The Islamic Post Blog

Piracy in the Gulf of Aden One of the World’s Busiest Sea Lanes by Khalida
February 2, 2009, 10:17 am
Filed under: February Volume I- 2009, International | Tags:

By Tracey Boddie

Islamic Post Staff Writer

As warships from US, UK, Canada, France, Turkey, Germany, Russia, China and India, to name a few, continue their efforts to curb piracy by patrolling the coastal waters of Somalia, the unlawful industry continues to flourish. A UN Security Council resolution authorized countries to chase and seize pirates when they flee into the territorial waters of Somalia “for the purpose of repressing acts of piracy and armed robbery at sea, in a manner consistent with such action permitted on the high seas with respect to piracy under relevant international law.

Gulf Of Aden
Pirates have consistently plagued the Gulf of Aden, Arabian Sea, and Somalia coastal shipping lanes and have collected more than $150 million in ransoms over the past year including ‘MV Sirius Star’, the huge 25 crew member Saudi supertanker loaded with $100 million worth of crude oil in November, making it the largest tonnage vessel ever seized by pirates.
The Somali pirates are said to have the support of their communities and rogue members of the government. Often dressed in military fatigues, typically armed with automatic weapons, anti-tank rocket launchers and grenades weaponry;  pirates travel in open skiffs with outboard engines, working with larger ships that tow them far out to sea, clambering aboard commercial vessels with ladders and grappling hooks.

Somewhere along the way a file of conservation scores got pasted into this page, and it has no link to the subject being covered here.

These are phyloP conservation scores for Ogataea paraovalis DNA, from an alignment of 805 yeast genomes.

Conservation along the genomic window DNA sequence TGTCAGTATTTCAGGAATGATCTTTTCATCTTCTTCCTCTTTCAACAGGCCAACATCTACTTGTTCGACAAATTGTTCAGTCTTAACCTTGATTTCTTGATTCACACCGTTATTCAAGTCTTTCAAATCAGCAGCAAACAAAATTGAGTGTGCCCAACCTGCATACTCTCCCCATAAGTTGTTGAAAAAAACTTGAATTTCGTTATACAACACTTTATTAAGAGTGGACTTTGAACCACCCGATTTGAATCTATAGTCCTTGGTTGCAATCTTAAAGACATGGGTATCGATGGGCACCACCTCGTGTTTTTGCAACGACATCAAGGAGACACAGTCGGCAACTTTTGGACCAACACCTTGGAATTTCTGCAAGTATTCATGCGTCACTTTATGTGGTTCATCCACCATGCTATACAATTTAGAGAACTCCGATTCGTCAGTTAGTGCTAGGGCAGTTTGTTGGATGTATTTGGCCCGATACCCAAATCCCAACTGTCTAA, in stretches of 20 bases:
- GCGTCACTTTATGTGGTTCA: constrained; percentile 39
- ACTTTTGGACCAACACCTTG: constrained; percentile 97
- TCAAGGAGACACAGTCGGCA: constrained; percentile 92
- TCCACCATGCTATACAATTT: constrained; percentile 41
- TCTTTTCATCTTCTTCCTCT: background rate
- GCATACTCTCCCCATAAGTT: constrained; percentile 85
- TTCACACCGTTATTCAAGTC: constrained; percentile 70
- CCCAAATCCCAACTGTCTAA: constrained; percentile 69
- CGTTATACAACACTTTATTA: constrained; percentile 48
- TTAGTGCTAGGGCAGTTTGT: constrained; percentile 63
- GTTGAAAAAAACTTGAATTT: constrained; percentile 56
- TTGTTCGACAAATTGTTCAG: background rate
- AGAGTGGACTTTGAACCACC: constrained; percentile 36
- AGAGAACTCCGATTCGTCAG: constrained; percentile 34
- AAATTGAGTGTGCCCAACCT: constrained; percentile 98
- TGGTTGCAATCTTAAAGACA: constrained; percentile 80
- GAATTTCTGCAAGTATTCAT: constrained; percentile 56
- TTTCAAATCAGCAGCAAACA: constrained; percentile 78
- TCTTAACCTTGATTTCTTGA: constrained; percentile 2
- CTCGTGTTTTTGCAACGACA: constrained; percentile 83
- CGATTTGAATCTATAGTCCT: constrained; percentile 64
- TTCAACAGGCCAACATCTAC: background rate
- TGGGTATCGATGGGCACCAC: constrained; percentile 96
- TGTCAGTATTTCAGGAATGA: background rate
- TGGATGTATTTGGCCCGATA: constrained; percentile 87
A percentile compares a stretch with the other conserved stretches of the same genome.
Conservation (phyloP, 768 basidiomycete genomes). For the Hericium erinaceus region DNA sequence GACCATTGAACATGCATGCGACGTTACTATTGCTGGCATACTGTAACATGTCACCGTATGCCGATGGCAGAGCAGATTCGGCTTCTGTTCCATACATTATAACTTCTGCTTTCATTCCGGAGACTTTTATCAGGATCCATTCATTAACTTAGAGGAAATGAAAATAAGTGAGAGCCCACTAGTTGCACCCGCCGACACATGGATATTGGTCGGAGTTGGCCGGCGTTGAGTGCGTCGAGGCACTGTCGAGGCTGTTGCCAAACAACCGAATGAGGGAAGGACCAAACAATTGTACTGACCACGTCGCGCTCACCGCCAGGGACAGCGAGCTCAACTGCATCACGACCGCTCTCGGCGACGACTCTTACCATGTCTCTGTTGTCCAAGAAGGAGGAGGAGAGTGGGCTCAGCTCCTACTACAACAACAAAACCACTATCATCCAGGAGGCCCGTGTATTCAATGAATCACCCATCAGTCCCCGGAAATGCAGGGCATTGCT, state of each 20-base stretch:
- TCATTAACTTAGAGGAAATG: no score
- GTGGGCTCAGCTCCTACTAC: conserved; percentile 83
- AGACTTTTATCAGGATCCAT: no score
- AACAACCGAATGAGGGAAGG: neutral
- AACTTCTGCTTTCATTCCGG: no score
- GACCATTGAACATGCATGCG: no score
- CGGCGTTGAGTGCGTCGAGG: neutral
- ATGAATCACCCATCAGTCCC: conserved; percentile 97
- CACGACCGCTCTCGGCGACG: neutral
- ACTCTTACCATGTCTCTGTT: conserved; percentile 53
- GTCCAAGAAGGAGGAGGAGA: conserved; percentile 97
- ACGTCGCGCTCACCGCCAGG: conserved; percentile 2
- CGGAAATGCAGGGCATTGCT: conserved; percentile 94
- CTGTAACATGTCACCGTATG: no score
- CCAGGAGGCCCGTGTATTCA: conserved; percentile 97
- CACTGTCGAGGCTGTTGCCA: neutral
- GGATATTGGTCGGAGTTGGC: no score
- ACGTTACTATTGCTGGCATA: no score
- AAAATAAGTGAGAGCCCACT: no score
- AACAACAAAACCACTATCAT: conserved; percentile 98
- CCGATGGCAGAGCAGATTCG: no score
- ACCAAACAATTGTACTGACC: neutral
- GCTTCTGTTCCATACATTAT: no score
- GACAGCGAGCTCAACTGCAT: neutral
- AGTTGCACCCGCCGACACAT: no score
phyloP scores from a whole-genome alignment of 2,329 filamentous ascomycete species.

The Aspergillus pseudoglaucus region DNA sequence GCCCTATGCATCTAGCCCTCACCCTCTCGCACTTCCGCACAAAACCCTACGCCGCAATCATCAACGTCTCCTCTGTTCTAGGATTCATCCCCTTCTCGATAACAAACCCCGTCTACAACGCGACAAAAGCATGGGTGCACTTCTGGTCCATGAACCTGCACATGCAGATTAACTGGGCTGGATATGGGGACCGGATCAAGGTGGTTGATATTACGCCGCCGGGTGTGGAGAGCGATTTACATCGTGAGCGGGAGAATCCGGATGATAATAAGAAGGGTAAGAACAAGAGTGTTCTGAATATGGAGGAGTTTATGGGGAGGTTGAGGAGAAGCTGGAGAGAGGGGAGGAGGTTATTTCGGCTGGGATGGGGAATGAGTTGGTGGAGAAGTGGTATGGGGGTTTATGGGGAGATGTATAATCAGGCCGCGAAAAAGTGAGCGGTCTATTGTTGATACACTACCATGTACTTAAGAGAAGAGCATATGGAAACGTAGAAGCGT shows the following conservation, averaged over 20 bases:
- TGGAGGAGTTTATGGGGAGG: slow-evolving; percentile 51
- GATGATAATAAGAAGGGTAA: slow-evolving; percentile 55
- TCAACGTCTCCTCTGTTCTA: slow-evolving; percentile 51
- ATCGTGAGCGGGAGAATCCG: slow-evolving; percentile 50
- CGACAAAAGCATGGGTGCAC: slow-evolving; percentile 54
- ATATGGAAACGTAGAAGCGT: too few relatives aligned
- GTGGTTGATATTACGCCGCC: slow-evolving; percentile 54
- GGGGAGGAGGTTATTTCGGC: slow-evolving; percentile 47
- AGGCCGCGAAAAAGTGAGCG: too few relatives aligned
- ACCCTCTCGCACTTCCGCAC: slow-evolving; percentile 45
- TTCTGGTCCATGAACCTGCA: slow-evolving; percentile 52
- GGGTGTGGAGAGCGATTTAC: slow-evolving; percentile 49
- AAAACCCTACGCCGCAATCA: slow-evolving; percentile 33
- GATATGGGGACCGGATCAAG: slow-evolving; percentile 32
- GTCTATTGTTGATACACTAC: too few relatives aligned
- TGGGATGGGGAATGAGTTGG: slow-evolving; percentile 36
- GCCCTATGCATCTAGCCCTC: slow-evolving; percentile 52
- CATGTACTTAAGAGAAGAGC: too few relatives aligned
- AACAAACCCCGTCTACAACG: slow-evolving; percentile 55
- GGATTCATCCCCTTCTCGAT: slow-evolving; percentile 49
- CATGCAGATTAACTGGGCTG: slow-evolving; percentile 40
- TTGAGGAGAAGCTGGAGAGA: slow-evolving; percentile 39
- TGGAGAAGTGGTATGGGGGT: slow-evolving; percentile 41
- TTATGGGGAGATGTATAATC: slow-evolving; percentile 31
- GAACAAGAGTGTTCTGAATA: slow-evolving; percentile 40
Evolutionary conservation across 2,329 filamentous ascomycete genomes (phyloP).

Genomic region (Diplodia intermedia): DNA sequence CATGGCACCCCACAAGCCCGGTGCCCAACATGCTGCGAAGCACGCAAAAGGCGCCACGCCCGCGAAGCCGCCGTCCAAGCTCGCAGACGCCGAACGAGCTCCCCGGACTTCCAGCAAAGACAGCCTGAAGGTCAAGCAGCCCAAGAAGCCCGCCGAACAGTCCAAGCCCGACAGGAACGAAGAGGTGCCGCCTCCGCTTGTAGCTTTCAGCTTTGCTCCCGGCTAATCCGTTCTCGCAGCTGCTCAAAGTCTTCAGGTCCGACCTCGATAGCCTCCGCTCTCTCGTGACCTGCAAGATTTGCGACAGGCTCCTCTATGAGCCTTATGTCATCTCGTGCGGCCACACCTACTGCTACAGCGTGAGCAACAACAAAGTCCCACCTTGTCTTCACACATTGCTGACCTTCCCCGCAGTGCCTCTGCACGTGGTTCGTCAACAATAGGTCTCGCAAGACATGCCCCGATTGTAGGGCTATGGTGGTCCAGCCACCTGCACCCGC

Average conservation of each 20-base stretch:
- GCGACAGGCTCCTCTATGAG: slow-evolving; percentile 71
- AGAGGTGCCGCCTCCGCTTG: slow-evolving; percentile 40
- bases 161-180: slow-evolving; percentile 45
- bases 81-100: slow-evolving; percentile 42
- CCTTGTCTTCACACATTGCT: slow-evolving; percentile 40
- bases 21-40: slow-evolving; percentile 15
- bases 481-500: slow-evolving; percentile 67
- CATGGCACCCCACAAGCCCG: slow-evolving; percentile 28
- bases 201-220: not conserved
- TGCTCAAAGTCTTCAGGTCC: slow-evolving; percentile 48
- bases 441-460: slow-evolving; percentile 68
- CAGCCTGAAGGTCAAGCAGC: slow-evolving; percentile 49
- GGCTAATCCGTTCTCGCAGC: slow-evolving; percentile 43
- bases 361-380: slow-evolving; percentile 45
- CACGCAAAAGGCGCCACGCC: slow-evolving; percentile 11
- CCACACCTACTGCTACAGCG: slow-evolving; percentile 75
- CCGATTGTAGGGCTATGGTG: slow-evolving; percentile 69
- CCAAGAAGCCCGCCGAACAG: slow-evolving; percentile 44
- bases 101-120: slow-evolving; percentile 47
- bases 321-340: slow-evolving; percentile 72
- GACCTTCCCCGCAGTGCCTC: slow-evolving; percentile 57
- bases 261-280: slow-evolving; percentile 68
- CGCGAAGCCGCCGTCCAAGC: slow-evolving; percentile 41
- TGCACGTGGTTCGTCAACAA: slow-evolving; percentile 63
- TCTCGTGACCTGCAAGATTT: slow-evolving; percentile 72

Arab Response
Seven Arab states, including host state-Egypt, Yemen, Jordan and Saudi Arabia met in Cairo in November in a bid to find an effective response to the growing threat of piracy in the Red Sea. Saudi Arabia’s Foreign Minister Prince Saud Al-Faisal was quoted as saying at an Oslo news conference the only way to deal with pirates like those who captured his country’s supertanker MV Sirius Star is “by eradicating” them, piracy is “not something you can negotiate or justify in any way, means, or manner.” “Like terrorism, it is an evil that has to be eradicated…”

China, one of the world’s major trading nations, has lost as-many-as seven vessels due to the piracy in the Gulf of Aden with one still said to be in the hands of pirates. With the deployment of two warships and one supply ship it is China’s first naval mission outside its territorial waters in centuries. The Middle East provides about 60 per cent of China’s oil imports thus providing it with incentive to respond.
Last year Somali pirates hijacked over 100 ships. Most are released after the payment of a ransom, generally by ship owners not governments, but over a dozen are still being held.


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